While it may have started as an order from General John Logan in 1868, Decoration Day, May 30, was a day to remember those who died in military service. Some 5,000 people gathered at the military cemetery in Washington, D.C. They used flowers and streamers to decorate the grave markers of those who perished in battle.
It was following a broken, divided time in the United States. Citizens were reeling from the impact of so much death during the Civil War. They needed to remember the fallen family members, friends, and fellow comrades. In response to their grief, they decorated the graves of the brave men and women who lost their lives in the conflict.
Like a patchwork quilt, states began their own version of Decoration Day and some began to call it Memorial Day, but the reason was always the same—to remember those who gave the ultimate sacrifice for the freedoms we enjoy in the United States.
Eventually, Congress acted with passage of the National Holiday Act of 1971. Since then, Memorial Day is celebrated by the entire nation on the last Monday of the month of May.
As time progresses and as generations experience their own challenges, thoughts of war seem far away from the memory of many people. The few remaining veterans of World War II certainly are heroes in their own right, but their stories are starting to fade and their presence won’t be with us much longer.
The military engagements in Korea, Vietnam, Iraq, Afghanistan and other battlefields are part of today’s fabric. Many of our brave warriors yielded their blood on foreign soil to squelch the ever-growing tide of terrorism and tyranny. In these conflicts, American citizens on the whole never seemed to engage in the necessity, economic impact or personal loss that our military personnel experienced. These brave men and women carried the weight of our freedoms on themselves, and as a people, we need to express our appreciation to them.
As a people, Memorial Day is time for us to remember. For the living, we need to do more than have the veterans stand in a church service. A better choice would be to look these brave men and women in the eyes and say with a humble heart, “Thank you.” Or train our children to write a note to them that expresses our gratitude. Or, how about bring them to the house and roll out the roast and potatoes and listen to their stories. There are many ways to honor those to whom honor is due.
Memorial Day is not just another holiday on the federal holiday list. It is a powerful moment to remember the people and their stories. It is also prime time to give thanks for what they died for: our freedoms of life, liberty, and purpose. There is no place on earth that gives citizens the right to be heard, the right to worship, the right to pursue their dreams like the United States of America. That is the why our soldiers fought for us. We must be vigilant to protect these rights from ideological erosion.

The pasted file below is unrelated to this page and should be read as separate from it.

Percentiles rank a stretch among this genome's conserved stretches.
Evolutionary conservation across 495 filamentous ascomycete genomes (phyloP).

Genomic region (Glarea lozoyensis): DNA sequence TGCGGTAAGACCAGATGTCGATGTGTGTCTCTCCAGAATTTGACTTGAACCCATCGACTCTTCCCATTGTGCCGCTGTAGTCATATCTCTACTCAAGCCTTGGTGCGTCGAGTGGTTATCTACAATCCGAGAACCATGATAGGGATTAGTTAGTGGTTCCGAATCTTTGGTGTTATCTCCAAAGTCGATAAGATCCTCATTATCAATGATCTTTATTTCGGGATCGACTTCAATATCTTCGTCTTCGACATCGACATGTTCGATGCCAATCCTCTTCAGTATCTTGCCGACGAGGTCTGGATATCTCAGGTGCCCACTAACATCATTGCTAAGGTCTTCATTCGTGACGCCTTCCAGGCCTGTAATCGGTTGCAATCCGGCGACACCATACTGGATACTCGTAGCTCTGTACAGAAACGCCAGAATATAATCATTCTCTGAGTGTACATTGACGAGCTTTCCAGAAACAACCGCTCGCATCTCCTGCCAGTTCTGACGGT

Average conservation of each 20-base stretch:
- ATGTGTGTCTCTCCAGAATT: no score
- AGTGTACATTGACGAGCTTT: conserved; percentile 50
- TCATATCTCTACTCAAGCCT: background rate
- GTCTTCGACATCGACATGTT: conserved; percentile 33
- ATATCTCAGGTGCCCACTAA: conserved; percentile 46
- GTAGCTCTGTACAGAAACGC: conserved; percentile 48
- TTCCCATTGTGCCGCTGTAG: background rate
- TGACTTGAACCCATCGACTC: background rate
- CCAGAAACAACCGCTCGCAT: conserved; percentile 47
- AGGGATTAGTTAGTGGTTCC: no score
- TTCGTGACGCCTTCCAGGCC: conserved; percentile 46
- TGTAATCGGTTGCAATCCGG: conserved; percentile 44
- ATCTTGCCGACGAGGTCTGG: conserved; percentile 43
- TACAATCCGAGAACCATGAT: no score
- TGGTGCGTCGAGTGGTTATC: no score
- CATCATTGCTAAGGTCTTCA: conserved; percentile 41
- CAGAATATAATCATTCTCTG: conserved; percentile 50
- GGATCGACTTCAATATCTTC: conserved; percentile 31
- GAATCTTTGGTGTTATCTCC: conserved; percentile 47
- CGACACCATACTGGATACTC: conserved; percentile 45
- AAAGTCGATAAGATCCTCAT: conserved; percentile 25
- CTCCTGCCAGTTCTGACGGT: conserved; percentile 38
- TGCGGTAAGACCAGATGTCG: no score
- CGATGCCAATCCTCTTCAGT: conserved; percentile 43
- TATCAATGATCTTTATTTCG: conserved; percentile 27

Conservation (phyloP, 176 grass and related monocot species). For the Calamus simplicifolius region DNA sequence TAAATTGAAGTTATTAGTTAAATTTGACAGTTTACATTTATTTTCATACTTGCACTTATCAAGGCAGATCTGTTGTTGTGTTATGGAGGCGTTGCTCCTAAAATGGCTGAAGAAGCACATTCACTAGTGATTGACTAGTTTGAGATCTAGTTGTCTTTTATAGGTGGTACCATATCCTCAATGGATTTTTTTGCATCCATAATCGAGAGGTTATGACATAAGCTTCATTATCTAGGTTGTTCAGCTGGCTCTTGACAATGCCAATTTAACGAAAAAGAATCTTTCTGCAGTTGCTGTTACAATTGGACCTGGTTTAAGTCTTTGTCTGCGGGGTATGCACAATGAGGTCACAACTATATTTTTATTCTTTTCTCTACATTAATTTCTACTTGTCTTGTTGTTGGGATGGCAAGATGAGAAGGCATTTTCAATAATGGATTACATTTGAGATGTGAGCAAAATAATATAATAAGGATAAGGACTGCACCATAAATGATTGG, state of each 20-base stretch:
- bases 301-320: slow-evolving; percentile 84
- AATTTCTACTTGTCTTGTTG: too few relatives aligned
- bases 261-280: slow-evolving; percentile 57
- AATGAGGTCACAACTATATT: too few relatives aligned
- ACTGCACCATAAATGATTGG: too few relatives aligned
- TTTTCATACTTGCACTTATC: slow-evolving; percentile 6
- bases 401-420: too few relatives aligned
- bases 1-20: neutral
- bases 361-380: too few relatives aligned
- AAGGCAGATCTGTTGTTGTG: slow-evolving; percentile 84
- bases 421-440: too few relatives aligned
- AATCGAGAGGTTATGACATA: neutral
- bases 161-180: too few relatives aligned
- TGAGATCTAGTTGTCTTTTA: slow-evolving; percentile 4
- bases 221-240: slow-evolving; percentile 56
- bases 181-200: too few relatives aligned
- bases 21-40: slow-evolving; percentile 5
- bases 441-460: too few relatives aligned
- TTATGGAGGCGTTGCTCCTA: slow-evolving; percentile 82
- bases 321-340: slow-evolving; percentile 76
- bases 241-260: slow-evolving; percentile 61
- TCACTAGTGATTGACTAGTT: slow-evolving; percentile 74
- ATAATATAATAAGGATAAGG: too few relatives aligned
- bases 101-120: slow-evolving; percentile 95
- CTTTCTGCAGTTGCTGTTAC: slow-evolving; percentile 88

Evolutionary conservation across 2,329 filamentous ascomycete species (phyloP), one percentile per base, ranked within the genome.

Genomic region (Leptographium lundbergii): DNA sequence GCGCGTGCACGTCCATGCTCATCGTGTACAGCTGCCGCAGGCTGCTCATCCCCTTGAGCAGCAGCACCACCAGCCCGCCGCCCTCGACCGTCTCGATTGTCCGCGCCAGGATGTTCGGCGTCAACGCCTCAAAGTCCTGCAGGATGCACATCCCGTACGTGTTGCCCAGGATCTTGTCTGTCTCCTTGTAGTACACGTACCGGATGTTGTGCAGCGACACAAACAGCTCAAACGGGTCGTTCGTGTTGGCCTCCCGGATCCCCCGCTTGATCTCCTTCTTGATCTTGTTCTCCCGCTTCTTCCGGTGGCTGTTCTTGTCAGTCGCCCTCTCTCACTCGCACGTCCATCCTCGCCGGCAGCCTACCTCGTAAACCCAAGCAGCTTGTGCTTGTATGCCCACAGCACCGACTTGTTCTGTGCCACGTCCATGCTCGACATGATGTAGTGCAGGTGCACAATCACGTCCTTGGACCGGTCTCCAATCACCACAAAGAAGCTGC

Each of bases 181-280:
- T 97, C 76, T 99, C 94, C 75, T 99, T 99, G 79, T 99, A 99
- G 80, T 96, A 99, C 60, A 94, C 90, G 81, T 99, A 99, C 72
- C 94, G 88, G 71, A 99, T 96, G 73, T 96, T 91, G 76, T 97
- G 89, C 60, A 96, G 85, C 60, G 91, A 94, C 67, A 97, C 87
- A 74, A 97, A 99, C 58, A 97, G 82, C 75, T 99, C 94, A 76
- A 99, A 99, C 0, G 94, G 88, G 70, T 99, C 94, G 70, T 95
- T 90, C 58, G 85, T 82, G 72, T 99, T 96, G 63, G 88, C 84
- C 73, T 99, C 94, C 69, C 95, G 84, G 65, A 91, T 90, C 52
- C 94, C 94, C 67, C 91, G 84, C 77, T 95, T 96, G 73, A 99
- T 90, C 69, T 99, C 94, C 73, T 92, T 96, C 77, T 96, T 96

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Thousands are graduating from our state’s high schools and many are moving forward toward the college experience. Just a reminder to you that Missouri Baptists have three great universities: Hannibal-LaGrange University, Missouri Baptist University, and Southwest Baptist University.
Many 2020 and 2021 graduates have not yet laid down a deposit for next fall’s studies. Would you encourage the graduates in your sphere of influence to prayerfully consider the opportunities at one of our universities?
There are great opportunities ahead for those students who seize this moment in life to prepare themselves for the future. Our Baptist universities offer something the state institutions cannot offer: preparation for a professional career in the context of a Christian environment.
Or, for that student just beginning to sort out his or her professional ideals, the Baptist university environment is far better soil for the production of an impactful life and career.
It’s difficult to understand why Baptist parents invest so much in their children’s K-12 experience and not seriously consider Christian higher education as a part of their child’s training. Think about all the big life decisions that occur from ages 18-22. A Christian environment is a much more positive place for those decisions to germinate.
The problem for most families is often the money. The cost of a degree at a private institution is pricey, but not as unreasonable as you might think. Visit with one of MBC’s three universities to see what can be done to mitigate the cost deferential.
Encourage the students in your life to carefully consider a Baptist university that shares your core convictions, prepares them for their chosen profession, and gives them opportunities to make a difference in the lives of others in the name of the Lord Jesus. Contact HLGU, MBU, or SBU to learn more.